CTV NEWS, NEW STUDY: ALBERTANS TURNING TO ALCOHOL AND CANNABIS TO COPE WITH PANDEMIC RELATED PTSD

Austin Lee CTV News Lethbridge Video Journalist

cannabis, substance, ptsd, pandemic

The study found that 19 per cent of women and 13 per cent of men met the criteria for high pandemic-related PTSD symptoms, while 13 per cent of both men and women reported a significant increase in substance use.

LETHBRIDGE, ALTA. — Dr. Cheryl Currie is an epidemiologist and public health professor at the University of Lethbridge who has spent a large portion of her career working with individuals who have been diagnosed with PTSD.

In June 2020, she surveyed more than 900 Albertans from across the province to identify whether or not individuals were exhibiting symptoms of pandemic induced PTSD and whether they had substantially increased their use of substances such as cannabis and alcohol.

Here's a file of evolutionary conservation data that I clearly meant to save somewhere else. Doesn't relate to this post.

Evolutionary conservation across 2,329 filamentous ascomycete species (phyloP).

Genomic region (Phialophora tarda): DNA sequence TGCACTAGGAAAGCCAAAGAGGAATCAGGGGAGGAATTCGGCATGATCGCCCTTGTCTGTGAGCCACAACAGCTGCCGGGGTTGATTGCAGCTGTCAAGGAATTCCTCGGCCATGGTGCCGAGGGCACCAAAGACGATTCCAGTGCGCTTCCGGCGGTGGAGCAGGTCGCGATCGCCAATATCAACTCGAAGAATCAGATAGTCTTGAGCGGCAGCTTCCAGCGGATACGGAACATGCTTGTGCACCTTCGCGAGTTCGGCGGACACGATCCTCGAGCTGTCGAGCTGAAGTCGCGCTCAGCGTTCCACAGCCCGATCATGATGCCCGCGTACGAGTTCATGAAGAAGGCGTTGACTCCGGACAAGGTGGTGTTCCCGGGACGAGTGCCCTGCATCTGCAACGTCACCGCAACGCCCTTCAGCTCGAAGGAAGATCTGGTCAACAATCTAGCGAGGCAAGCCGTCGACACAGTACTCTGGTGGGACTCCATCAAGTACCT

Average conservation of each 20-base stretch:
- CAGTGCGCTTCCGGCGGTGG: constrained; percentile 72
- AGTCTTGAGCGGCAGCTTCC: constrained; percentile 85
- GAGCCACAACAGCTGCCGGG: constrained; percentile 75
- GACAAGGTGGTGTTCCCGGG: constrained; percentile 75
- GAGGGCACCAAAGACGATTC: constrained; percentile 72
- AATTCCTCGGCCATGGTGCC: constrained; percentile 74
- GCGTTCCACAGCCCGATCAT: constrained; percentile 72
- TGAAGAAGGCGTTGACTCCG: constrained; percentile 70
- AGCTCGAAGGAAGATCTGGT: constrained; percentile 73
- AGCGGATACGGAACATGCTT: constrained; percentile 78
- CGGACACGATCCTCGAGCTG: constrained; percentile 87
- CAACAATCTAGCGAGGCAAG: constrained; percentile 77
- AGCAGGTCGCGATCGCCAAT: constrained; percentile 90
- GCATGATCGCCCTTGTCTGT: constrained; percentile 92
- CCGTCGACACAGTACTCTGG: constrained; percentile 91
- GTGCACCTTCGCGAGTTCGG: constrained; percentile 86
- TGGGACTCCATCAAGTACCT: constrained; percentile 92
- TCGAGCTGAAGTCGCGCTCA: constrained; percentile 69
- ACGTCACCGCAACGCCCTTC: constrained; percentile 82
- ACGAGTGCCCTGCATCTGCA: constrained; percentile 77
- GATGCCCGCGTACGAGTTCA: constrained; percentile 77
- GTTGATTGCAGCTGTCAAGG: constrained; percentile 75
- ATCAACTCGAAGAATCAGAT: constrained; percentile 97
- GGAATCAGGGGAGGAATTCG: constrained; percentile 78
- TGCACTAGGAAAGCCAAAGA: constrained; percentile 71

“The more PTSD symptoms [people] were having due to the pandemic; nightmares, rumination where they couldn’t get the pandemic out of their head, blaming themselves or others for the pandemic, the more they were having these symptoms, there was a very strong association with how much they were increasing their alcohol and cannabis use,” said Currie.

cheryl, currie, professor

She also noted that these findings only reflect the first wave of the pandemic.

The study found that 19 per cent of women and 13 per cent of men met the criteria for high pandemic-related PTSD symptoms, while 13 per cent of both men and women reported a significant increase in substance use.

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Retrieved from CTV News, New study: Albertans turning to alcohol and cannabis to cope with pandemic related PTSD (preventionconversation.org)